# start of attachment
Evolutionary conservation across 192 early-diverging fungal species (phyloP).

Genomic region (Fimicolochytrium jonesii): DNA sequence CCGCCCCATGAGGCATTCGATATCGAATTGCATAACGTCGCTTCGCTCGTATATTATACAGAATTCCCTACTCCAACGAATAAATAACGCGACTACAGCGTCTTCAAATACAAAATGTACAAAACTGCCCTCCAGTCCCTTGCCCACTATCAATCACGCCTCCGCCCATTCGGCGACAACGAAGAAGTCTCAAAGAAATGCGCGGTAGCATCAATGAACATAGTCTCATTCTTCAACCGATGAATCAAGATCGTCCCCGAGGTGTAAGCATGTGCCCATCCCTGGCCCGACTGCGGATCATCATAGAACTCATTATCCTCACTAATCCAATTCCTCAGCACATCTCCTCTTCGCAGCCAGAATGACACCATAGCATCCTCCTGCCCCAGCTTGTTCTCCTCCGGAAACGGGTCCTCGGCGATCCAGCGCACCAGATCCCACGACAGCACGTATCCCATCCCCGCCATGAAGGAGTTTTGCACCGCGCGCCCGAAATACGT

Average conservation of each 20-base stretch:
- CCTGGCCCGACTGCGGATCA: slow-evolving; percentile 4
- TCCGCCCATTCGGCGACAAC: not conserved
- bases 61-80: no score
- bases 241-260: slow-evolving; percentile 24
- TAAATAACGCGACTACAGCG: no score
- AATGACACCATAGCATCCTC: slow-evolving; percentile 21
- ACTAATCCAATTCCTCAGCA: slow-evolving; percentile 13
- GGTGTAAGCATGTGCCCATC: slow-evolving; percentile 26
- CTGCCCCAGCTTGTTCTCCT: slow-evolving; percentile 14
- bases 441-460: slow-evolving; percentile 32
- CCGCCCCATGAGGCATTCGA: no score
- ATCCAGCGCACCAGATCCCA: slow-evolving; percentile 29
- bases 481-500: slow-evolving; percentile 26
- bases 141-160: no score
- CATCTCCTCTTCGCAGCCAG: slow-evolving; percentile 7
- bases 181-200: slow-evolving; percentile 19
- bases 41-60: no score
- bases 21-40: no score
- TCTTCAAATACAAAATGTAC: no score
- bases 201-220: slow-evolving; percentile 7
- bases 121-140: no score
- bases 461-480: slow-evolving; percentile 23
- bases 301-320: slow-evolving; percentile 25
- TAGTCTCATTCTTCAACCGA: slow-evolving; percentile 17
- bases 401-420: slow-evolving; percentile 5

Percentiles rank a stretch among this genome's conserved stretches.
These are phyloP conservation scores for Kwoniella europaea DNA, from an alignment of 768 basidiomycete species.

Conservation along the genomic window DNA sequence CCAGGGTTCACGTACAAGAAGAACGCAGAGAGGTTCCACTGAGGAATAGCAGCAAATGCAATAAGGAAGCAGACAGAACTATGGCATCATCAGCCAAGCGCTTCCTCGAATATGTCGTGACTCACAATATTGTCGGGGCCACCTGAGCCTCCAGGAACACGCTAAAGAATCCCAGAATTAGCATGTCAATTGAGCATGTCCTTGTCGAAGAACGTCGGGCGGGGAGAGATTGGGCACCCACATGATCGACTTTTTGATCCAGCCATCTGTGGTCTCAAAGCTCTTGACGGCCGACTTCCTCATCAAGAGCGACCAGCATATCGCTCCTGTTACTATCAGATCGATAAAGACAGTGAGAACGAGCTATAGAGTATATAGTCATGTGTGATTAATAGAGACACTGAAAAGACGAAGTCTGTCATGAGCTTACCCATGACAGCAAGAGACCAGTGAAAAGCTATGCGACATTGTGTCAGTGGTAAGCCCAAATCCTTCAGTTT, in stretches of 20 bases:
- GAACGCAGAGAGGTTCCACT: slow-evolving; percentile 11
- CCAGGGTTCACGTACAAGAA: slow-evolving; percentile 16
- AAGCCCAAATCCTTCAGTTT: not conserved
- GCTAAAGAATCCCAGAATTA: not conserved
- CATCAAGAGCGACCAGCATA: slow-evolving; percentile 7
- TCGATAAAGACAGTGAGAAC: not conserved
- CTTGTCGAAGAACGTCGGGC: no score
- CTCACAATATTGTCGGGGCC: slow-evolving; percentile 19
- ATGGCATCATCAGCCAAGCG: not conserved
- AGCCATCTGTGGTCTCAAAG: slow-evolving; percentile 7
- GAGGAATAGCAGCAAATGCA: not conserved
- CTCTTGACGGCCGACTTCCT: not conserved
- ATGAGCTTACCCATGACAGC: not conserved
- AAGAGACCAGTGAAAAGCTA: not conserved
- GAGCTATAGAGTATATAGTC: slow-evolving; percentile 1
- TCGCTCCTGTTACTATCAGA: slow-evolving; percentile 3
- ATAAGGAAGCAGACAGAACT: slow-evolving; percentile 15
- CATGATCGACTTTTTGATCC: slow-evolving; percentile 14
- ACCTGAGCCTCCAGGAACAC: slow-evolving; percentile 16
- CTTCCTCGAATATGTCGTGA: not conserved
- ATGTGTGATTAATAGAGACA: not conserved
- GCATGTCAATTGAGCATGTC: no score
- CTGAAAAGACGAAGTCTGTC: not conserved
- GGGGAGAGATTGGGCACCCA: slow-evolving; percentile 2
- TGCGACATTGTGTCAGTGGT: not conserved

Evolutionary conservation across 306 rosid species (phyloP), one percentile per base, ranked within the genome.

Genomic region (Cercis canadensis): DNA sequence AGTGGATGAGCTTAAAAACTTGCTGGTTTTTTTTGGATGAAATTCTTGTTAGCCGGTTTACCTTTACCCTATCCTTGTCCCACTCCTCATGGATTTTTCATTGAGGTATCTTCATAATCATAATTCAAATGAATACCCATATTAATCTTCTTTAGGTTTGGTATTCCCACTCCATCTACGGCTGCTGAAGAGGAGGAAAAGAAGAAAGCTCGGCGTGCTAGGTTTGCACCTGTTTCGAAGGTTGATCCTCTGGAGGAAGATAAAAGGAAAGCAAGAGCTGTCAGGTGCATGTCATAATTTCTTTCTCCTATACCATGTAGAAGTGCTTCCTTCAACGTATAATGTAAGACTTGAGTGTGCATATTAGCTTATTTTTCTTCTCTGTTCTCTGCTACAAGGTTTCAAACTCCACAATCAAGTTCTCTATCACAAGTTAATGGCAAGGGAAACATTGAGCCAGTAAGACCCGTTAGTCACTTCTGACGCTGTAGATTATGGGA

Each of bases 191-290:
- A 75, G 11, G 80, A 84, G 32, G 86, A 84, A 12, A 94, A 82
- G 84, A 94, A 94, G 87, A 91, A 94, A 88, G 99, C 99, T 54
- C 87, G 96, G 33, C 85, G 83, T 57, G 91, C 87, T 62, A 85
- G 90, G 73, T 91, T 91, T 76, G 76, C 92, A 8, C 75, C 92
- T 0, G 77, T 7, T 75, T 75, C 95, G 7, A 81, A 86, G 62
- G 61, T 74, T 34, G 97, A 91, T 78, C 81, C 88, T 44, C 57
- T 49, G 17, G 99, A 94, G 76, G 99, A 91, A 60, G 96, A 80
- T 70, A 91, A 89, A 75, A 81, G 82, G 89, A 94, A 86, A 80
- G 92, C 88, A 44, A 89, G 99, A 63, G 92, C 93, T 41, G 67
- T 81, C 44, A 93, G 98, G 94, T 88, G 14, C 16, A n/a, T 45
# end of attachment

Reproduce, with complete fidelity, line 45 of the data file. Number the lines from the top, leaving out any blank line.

- AAGAGACCAGTGAAAAGCTA: not conserved